Don’t you love those spur-of-the-moment purchases that are really unnecessary? My splurges always took place at the thrift store down the street (Great deals! I found a low-grade espresso machine in good condition for $1.50 one time!) and when we did start hauling our unneeded items to the donation bin, I had collected an entire car full of random things.
Impulse purchases are nine times out of ten unneeded items or things we would have been better off borrowing.
Was it intended for a specific occasion or purpose? If so, is it still needed?
I’ve made the occasion I-only-need-it-once purchase and then tossed the item in the back of a cabinet. One of those purchases was an extensive collection of stemmed Christmas glasses for my Christmas brunch. Those 15-20 pieces took up a considerable amount of space in my cupboard and I only used them once! Not only was that wasted money (once again, I should have borrowed glasses from my parents or a friend), but also a lot of space that could have been used for something else.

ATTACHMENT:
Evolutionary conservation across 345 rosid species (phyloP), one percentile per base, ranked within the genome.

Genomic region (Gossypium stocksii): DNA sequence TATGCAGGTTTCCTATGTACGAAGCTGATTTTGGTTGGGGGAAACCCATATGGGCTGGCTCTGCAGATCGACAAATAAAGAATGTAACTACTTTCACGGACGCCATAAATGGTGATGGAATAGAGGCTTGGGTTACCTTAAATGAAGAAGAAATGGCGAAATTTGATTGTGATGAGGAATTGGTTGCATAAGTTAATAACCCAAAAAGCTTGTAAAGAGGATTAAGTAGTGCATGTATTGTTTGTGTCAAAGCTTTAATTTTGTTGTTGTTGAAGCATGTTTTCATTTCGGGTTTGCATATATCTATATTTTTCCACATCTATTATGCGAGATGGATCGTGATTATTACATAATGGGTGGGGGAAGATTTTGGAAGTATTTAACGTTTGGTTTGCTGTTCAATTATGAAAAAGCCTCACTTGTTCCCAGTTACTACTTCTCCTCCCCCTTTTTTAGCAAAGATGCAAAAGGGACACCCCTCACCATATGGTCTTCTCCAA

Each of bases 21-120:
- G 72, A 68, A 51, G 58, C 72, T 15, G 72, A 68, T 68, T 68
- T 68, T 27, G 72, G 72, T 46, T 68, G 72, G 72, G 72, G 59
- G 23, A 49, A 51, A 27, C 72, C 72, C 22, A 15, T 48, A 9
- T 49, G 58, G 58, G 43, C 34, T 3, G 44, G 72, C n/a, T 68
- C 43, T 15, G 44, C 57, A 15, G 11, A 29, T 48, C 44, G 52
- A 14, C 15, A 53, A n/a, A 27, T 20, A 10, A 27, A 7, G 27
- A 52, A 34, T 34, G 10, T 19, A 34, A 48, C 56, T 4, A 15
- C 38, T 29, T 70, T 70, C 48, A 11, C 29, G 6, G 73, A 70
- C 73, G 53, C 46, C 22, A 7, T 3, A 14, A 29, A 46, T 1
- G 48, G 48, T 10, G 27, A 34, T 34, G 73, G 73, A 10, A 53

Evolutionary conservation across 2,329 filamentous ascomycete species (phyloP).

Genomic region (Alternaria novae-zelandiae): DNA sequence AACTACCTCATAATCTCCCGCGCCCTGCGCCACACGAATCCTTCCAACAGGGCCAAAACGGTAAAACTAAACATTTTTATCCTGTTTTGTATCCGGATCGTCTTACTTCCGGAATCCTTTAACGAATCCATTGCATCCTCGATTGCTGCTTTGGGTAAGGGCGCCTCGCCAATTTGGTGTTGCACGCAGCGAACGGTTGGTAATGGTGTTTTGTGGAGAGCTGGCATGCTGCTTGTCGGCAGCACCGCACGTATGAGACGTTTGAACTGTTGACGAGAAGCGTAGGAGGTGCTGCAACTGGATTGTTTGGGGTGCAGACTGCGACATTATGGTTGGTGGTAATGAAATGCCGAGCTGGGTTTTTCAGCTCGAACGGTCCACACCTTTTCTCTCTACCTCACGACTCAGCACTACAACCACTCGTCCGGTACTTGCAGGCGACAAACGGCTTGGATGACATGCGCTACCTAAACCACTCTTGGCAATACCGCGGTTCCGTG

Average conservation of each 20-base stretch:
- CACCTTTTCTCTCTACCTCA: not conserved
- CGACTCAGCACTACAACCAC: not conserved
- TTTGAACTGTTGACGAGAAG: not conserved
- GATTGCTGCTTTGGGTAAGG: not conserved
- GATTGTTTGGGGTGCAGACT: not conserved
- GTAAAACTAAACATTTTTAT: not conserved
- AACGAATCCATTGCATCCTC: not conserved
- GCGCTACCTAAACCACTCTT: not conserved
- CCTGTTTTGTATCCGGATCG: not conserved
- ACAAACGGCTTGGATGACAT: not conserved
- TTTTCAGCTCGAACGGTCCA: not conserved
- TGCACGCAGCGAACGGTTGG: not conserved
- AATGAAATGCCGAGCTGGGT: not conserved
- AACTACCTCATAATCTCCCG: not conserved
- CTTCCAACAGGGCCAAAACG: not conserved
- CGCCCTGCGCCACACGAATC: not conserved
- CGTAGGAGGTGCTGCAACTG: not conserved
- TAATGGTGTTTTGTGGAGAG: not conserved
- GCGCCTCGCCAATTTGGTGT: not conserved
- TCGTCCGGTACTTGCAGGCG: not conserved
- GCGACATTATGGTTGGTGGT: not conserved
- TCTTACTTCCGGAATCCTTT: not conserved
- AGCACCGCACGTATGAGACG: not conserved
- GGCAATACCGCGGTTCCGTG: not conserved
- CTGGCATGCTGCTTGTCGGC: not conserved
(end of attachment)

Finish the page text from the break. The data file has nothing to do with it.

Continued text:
Click here to download the printables: Declutter Downloads
Unzip the file to enjoy your decluttering tools!
Directions: Create three piles as you go through each room. It helps to have a box handy for each category (Keep, Donate, and Pitch) to keep items together.
Did this item come as a gift? If so, do I even like it?
Gifted items are the worst! We can be given gifts that are not only impractical, but also terrible. For many, letting go of a gift can bring about guilt. But this should not be enough for you to consider it an item you must keep. You can be grateful for the present and appreciate the thought behind it. All the while keeping it from consuming space in your home! (If the item is nice enough, you may be able to regift it!)
If the item was handmade, consider passing it along to someone else who likes it. Should the item be a family hand-me-down, consider “loaning” it indefinitely to another family member. Who knows, she may wish it had been given to her instead of you!
Does it still fit?